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At Long Last:

Tim Buckley: Live at the Folklore Center, NYC - March 6, 1967

By Andy Schwartz - June 2, 2009

On a visit to my former Sony Music office circa 1999 from his adopted city of Stockholm, the one and only Izzy Young entrusted me with a reel of analog tape containing his one and only recording of Tim Buckley’s first New York concert.


© Michael Ochs/Getty Images
Appearing March 6, 1967 at Izzy’s Folklore Center in Greenwich Village. Tim performed a lengthy set for an estimated 35 listeners accompanied only by his own twelve-string acoustic guitar.

For the next eight or nine years, I made sporadic unsuccessful efforts to get this tape released by a legitimate record company. Finally, in 2008, my good friend Josh Rosenthal of Tompkins Square stepped up to the plate with a reasonable financial offer; the determination to navigate a minefield of clearances and permissions, and — most importantly — an innate understanding of the power, beauty, and significance of this remarkable performance.

In contrast to all previous posthumous releases (Live in London from ‘68, Honeyman from ‘73, etc.) Folklore Center is the only solo live Tim Buckley recording that has emerged to date. “He plays sixteen songs,” Josh Rosenthal marvels, “and never hits a wrong note.”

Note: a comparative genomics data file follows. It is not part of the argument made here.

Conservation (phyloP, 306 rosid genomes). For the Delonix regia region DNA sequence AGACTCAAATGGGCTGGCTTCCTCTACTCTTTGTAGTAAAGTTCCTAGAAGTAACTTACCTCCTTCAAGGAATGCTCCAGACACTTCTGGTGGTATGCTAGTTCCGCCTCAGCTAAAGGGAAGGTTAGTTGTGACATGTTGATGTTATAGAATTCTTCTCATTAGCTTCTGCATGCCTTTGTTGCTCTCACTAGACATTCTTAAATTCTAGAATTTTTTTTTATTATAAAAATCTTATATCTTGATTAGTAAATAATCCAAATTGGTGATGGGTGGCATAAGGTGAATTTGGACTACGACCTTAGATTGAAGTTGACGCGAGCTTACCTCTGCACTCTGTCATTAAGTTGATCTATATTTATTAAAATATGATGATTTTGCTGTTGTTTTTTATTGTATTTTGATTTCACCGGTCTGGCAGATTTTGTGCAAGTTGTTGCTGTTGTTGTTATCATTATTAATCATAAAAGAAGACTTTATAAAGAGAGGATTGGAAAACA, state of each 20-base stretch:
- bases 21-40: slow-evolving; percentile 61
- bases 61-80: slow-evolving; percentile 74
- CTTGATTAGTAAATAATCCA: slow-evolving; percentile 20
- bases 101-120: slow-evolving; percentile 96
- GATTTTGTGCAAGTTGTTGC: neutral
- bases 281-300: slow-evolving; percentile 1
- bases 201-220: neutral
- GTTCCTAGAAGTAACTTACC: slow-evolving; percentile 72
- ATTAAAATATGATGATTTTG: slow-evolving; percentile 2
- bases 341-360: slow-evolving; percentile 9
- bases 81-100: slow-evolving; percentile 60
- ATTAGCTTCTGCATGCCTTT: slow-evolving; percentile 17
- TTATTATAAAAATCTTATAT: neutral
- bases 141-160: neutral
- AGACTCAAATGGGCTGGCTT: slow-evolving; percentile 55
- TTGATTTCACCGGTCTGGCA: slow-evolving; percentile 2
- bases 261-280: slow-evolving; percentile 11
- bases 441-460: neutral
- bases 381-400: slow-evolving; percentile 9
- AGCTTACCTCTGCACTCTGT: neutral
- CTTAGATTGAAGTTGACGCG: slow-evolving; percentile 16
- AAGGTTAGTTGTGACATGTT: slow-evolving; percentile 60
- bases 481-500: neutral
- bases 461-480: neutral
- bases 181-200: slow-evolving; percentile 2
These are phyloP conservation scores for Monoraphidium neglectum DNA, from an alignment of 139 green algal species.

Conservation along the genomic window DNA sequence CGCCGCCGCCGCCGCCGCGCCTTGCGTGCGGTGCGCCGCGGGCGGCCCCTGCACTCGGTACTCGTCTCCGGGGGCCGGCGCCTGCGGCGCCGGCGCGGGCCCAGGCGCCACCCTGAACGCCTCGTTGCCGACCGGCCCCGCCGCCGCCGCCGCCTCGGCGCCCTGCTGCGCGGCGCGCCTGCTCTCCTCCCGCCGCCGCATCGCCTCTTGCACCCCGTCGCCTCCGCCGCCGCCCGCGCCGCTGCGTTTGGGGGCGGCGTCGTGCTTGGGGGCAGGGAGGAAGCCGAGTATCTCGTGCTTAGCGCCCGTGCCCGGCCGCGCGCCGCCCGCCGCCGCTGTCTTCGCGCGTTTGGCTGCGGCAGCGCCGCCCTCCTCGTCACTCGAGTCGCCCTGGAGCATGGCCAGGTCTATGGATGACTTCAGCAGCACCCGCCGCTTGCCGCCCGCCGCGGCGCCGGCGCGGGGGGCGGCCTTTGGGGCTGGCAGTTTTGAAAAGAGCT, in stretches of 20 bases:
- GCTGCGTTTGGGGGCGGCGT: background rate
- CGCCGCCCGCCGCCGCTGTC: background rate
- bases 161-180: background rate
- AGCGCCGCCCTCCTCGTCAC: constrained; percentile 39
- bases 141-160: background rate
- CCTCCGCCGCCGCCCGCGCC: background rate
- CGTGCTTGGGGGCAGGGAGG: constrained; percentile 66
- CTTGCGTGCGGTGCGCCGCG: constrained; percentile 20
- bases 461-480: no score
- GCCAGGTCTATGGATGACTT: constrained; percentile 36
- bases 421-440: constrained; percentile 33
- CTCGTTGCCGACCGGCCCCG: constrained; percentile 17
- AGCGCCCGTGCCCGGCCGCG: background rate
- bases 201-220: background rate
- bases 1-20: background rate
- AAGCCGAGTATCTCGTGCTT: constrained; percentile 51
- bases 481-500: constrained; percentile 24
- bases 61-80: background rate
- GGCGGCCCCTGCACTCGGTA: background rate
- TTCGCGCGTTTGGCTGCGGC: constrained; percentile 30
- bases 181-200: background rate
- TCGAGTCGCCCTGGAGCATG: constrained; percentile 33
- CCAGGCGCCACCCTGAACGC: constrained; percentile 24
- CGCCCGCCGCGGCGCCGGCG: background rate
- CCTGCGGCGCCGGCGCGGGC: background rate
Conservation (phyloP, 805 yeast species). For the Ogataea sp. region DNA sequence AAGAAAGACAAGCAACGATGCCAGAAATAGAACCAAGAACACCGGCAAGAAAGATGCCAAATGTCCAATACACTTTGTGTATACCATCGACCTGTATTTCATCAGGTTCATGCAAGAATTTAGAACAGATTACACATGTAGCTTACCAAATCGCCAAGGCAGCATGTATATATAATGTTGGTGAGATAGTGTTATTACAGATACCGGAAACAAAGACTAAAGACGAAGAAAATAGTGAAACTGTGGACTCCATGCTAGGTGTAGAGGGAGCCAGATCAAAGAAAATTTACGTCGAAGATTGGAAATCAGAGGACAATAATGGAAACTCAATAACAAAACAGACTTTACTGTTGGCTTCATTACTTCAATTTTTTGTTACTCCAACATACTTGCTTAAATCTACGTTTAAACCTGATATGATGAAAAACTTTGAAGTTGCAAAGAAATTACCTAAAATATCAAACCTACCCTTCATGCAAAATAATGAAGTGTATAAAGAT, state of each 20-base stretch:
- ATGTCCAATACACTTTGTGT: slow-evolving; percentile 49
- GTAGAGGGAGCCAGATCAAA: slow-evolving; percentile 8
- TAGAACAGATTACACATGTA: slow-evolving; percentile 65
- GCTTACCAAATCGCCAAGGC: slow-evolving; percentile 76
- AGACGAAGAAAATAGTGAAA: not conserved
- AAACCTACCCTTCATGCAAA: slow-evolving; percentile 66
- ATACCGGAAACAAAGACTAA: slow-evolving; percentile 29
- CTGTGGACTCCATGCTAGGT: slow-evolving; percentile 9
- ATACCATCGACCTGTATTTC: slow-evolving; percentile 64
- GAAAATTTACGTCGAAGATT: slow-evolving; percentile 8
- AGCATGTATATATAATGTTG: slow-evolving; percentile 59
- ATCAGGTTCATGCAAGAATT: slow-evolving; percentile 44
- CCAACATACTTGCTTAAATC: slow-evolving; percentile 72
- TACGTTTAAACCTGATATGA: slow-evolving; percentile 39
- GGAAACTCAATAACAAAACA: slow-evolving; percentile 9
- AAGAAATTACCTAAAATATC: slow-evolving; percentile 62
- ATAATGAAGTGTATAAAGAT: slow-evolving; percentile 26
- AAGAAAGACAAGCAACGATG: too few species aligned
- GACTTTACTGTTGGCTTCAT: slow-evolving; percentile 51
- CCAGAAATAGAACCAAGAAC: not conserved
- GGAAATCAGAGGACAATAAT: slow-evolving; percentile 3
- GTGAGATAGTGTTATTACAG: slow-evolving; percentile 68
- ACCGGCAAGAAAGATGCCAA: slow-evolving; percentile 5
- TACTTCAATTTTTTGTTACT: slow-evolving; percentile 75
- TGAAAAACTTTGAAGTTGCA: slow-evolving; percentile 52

Josh and the staff of The Magic Shop have worked small wonders of engineering to improve the sound of Izzy’s one-microphone recording, and the result is not only a must-buy for any fan of Tim Buckley but perhaps the most important non-box set archival release of 2009.

This RollingStone.com article is the first shot in what will surely be a fusillade of media acclaim (deserved, for once) for Tim Buckley - Live at the Folklore Center, NYC - March 6, 1967.

© Schwartz/New York Rocker


Andy began writing about pop music circa 1972 as an undergraduate at the University of Minnesota and later wrote a weekly column (”Blues, Rags, and Hollers”) for the alternative weekly Metropolis. He also worked behind the counter of the legendary Minneapolis record shop Oar Folkjokeopus.

Soon after returning to New York in 1977, Andy became publisher and editor of New York Rocker, the punk/new wave magazine founded by the late Alan Betrock (1950-2000). Under Andy’s direction, NYR published 44 issues (through December 1982) and became the most widely-read and influential American publication of its kind.

In December 2007, Greenwood Press published the two-volume reference work Icons Of Rock co-written with Scott Schinder and featuring Andy’s essays on James Brown, Led Zeppelin, and Ray Charles.


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